intensity or in the dark, tending to seek entry into homes and resting in
darkened areas when the light is bright. Children and babies are most
susceptible, often covered with numbers of reddened marks for many days
following the biting period. To adults, their humming at night is an added
irritant to the bite and sleepless night.
Males not bite, instead
they feed on nectar and plant juices. Females may also feed on plant
juices, but must obtain a blood meal in order to develop their eggs.
Small populations of these
mosquitoes tend to remain in a localized area (a block or two), which is
more common. Large populations (as from oxidation ponds) may move 3-5
miles seeking a host.
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ECONOMIC AND MEDICAL IMPORTANCE
Cx. pipiens is primarily a domestic nuisance, by may affect
industrial and agricultural production in certain situations.
This species is considered
a secondary vector of Western Equine Encephalitis (WEE) and St. Louis
Encephalitis (SLE) viruses in California. They were found to be infected
with West Nile virus in southern California during 2004 and are considered
The organisms that cause
bird malaria, fowl pox and heartworm of dogs can also be transmitted by
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PREVENTION AND CORRECTION:
Where possible, the best approach is to prevent mosquitoes from breeding
by eliminating or modifying breeding sites. This may be accomplished by
such actions as filing, dumping, ditching, or otherwise draining the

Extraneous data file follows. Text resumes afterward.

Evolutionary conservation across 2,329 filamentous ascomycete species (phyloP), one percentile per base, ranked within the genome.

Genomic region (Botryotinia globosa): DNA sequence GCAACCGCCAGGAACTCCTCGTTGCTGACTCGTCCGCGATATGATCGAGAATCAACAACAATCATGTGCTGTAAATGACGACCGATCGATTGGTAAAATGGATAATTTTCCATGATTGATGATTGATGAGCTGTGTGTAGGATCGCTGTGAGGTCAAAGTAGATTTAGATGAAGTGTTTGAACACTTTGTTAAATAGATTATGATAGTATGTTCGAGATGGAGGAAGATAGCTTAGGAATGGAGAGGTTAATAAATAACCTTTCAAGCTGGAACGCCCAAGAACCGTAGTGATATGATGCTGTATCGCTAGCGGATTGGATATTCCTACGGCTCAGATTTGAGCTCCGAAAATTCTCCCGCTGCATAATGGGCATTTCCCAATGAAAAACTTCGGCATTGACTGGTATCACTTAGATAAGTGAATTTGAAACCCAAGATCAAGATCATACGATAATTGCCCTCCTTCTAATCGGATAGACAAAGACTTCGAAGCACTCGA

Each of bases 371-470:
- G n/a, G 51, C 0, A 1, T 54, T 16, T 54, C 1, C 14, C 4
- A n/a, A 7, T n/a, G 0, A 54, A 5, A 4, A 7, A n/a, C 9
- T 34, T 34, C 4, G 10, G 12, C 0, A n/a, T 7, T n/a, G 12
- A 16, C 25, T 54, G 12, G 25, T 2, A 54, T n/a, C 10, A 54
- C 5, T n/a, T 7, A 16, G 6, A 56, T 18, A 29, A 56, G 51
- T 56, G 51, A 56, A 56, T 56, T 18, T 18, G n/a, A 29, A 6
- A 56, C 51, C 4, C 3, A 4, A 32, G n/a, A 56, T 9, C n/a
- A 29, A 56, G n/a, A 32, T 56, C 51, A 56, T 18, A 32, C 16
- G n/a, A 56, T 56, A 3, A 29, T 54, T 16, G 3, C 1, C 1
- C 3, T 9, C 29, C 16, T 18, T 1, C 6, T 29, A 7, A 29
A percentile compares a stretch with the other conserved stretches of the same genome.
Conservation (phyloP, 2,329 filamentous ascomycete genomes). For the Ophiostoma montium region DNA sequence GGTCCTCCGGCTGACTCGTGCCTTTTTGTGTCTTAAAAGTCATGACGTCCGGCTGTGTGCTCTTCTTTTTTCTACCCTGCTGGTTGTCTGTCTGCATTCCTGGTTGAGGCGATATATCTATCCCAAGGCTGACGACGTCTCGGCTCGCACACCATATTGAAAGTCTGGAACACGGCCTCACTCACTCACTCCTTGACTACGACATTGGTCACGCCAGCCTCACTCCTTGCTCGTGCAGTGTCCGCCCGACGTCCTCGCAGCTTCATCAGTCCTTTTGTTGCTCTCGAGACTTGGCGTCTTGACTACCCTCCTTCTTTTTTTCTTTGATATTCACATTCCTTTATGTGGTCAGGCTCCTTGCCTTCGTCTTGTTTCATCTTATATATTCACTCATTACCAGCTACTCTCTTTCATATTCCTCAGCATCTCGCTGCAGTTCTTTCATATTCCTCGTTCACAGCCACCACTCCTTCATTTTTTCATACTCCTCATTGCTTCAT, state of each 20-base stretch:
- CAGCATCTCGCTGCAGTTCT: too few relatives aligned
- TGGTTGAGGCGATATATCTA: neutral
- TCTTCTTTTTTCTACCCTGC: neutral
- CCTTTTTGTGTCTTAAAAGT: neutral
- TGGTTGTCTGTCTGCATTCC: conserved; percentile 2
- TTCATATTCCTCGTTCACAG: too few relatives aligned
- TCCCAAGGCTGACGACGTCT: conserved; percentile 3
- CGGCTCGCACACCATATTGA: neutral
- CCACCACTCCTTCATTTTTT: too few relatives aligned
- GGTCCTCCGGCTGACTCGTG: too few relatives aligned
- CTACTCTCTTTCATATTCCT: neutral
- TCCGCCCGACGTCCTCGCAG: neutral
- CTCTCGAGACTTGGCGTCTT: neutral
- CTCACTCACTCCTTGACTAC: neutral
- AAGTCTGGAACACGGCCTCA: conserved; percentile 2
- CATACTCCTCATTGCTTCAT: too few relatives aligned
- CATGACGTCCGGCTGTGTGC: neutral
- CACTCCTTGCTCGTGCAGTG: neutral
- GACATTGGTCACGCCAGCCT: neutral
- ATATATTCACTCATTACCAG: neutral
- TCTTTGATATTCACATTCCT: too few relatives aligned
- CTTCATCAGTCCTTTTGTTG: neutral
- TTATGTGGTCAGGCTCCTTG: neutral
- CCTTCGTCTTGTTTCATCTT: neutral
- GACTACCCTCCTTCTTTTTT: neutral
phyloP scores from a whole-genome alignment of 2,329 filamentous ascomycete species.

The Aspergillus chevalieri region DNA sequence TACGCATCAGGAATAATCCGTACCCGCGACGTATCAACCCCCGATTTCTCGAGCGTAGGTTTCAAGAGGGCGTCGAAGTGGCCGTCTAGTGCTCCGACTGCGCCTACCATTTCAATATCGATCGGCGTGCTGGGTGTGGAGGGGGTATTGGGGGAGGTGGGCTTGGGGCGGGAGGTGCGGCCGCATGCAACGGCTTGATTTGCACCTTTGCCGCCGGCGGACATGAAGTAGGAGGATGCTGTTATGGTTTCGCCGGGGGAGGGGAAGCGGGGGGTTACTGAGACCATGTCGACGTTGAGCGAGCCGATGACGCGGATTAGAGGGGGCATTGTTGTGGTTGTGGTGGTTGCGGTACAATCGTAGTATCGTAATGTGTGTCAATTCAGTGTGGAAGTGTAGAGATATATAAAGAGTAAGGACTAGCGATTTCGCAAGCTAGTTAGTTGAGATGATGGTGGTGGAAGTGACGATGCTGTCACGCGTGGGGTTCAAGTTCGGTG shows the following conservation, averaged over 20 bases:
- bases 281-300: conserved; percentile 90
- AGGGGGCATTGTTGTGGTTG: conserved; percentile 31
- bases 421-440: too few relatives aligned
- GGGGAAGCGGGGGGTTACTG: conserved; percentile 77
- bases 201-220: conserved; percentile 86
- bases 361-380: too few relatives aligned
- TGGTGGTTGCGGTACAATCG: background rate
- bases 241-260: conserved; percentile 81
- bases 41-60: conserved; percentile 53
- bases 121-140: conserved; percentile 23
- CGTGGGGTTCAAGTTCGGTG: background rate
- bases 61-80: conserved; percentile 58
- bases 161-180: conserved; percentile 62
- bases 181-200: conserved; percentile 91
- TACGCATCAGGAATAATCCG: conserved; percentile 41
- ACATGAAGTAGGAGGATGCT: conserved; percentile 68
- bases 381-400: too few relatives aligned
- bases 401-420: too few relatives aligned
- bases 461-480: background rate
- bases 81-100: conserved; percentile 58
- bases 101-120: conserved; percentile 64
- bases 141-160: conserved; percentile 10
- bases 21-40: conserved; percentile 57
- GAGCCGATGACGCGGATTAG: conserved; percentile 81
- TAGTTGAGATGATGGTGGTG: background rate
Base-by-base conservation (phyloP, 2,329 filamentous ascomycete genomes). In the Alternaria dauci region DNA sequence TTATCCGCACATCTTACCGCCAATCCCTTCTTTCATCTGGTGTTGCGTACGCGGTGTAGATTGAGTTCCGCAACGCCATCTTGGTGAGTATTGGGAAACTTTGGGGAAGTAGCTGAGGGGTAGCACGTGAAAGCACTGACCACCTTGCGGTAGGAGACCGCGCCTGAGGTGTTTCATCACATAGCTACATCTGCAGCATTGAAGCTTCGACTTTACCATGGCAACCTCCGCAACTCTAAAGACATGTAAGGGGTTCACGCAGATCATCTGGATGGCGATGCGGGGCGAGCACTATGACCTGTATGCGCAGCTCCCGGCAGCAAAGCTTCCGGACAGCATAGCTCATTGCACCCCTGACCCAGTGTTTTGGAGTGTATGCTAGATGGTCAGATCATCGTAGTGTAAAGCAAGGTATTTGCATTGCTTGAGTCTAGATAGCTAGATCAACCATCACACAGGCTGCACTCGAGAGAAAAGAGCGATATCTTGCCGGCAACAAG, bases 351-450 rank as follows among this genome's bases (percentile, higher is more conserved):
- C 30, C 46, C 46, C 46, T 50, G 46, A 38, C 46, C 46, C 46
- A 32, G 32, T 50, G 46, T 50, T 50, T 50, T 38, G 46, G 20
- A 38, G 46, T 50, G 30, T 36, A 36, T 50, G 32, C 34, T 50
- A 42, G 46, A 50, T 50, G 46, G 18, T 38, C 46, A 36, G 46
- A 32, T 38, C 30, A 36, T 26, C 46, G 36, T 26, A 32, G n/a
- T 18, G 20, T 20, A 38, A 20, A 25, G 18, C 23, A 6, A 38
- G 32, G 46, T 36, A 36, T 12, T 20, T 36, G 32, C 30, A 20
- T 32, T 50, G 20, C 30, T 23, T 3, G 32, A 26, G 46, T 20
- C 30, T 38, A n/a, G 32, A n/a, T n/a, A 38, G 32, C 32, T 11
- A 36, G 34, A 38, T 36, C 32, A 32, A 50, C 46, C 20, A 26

source. Often this is not feasible with sources such as septic tanks,
cesspools and rainwater barrels. These types of sources should be tightly
covered or screened to prevent mosquitoes from gaining access to the area
to lay eggs. Temporary containers around the home should be checked weekly
to remove standing water as in buckets, flower vases, tubs, or even tires.
Underground drains or cleanouts should also be checked. Check for broken
or leaking pipes under the house.
The most commonly used biological control agent in mosquito control is the
mosquitofish (Gambusia affinis). The stocking of mosquitofish is
often an effective control measure in sources such as fishponds, pools,
watering troughs and sewage lagoons where water is not too polluted for
fish survival. Other biological control measures are currently being
At times, it may become necessary to control populations of Cs. pipiens
with chemicals when other methods of control have failed. Only trained
mosquito and vector control personnel should apply chemical control
agents. Control agencies have knowledge of the proper compounds and
application techniques to assure minimal environmental side effects.
It is important to remember
that chemical control provides only temporary relief and should only be
used until longer lasting measures can be implemented.
Insect repellents may be
useful if it is necessary to be in an area where large numbers of these
adults are present. Always read and follow the directions on the label
carefully when using a repellent.